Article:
According to the data provided by CBSE, of the total over 26000 CBSE schools, only about 12000 offer vocational courses. And of these, as many as 81.6 percent offer only one course for class 9 and 83.1 percent do so for class 10.
Another over 10 percent offer 2 courses in these classes. This indicates that there are hardly any choices available for students, as a result of which they pick whatever course is available. For classes 11 and 12 also, a majority of schools offer 1 to 3 number of courses.
All this is despite the fact that CBSE provides a list of 11 courses for middle level (Classes 6 to 8); 18 for secondary-level (classes 9 and 10); and 39 for senior secondary level (classes 11 and 12) to all the schools.
In most cases, the only course offered in schools for secondary level students is IT, which requires minimal infrastructure – a computer, a one-room lab and a trainer can suffice. The data reveals that about 85 percent of the secondary-level students are enrolled in IT course.
Introduction of multiple vocational courses in schools requires specialised trainers; essential infrastructure; and other resources. Inability to obtain any of them can be one of the possible reasons for the schools not introducing multiple courses.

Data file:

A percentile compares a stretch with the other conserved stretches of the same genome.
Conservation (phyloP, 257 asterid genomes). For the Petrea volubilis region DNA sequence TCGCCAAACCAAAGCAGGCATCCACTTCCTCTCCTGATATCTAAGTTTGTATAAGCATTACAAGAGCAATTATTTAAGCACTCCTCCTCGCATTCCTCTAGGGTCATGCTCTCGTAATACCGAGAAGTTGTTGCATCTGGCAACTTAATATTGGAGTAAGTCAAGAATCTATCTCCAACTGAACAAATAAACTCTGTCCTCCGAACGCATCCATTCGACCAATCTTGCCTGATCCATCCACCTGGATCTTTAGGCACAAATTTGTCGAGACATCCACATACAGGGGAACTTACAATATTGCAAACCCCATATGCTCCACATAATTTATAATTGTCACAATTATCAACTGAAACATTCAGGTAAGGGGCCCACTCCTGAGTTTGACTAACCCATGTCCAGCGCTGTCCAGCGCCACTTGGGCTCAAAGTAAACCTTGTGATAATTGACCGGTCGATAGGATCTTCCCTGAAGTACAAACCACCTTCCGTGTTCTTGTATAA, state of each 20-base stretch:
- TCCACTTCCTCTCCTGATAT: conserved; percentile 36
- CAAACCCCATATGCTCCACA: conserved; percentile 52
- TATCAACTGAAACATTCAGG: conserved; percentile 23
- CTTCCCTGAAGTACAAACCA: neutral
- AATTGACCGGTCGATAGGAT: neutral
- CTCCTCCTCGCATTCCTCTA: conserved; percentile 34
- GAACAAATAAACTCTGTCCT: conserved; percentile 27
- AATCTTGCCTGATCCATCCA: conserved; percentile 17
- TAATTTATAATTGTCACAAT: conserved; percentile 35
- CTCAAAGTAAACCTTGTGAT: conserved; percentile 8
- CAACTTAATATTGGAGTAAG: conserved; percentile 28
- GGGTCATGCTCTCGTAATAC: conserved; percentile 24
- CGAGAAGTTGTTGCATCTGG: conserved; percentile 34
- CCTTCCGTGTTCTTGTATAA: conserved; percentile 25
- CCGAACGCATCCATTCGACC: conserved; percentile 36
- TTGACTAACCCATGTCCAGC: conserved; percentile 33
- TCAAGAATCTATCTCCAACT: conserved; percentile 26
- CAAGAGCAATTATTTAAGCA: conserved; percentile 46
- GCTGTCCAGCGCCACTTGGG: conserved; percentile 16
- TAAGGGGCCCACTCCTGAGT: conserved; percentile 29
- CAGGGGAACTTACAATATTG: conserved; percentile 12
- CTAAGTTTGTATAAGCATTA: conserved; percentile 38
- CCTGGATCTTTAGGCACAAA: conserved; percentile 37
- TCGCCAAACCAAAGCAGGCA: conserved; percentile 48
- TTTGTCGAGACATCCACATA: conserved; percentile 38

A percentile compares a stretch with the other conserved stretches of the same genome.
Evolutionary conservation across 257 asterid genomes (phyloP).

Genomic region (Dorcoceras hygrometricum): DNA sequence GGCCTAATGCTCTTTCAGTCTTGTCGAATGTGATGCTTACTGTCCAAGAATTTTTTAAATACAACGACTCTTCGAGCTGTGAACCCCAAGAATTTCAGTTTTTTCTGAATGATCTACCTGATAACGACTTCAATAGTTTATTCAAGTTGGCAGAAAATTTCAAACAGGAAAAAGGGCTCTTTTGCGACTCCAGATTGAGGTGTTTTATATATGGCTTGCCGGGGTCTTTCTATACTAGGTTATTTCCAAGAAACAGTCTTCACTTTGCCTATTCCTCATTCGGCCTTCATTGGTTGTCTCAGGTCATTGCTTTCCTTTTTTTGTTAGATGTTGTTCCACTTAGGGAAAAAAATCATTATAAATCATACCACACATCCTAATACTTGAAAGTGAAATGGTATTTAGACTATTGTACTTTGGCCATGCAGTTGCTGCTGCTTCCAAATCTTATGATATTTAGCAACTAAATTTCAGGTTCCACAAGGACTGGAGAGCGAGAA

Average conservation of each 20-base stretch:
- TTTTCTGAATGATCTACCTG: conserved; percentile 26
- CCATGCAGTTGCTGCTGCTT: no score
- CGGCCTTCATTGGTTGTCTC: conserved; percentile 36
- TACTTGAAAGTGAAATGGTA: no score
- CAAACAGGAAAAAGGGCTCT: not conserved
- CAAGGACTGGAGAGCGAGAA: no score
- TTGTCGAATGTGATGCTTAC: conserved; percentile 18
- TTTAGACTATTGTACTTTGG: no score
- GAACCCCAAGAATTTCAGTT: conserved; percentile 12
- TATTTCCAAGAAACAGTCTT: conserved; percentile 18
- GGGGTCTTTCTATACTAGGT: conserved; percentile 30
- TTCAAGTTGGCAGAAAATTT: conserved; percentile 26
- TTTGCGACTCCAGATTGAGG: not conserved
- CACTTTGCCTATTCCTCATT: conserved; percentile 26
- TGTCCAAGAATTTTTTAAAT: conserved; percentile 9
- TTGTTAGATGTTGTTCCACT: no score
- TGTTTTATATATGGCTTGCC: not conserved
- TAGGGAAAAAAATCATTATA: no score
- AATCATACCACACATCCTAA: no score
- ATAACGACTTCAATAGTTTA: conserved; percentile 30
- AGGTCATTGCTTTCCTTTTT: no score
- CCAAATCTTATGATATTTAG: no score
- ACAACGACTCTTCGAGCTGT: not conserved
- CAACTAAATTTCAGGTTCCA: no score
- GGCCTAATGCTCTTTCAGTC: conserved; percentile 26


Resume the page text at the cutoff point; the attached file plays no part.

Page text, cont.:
The NCAER School Survey, covering about 2000 schools from all over India, validates this. A majority of schools which do no not offer any vocational course to students reported the unavailability of good trainer as one of the major reasons. About 26.3 percent, 33.2 percent and 23.6 percent schools at middle, secondary and senior secondary level respectively reported this as the biggest reason.
If not offering currently, the survey further finds out whether the school administration intends to start the vocational courses in near future, about which 36.4 percent of the schools were unsure and another 20.0 percent had no plan. However, 26.8 percent reported that they plan to start it by the next academic session, and 16.8 percent plan to start within the next two years.
Meanwhile, about 46,000 students responded to NCEAR Student Survey and 32.4 percent of those who are not enrolled in any vocational courses reported that the course of their preference is not offered in their respective schools.
A larger proportion, 34.9 percent, think that enrolling for a vocational course will result in their regular studies getting disturbed and another 28.4 percent think that it will require extra time after school. This suggests that students are not well aware of the benefits and relevance of vocational education – the school survey reveals that about 60 percent of the schools either do not conduct or conduct occasionally the awareness sessions on vocational courses.
Nonetheless, in the recent years, CBSE has undertaken a number of measures to support skill education in schools, including awareness workshops, capacity building programmes, and sessions by industry experts on careers, etc. However, given the current circumstances, more extensive motivational campaigns are needed to educate parents and prospective students about the career prospects of VET in many disciplines.
Dr. Poonam Munjal is Senior Fellow and Mr. Asrar Alam is Senior Research Analyst at National Council of Applied Economic Research. Views are personal.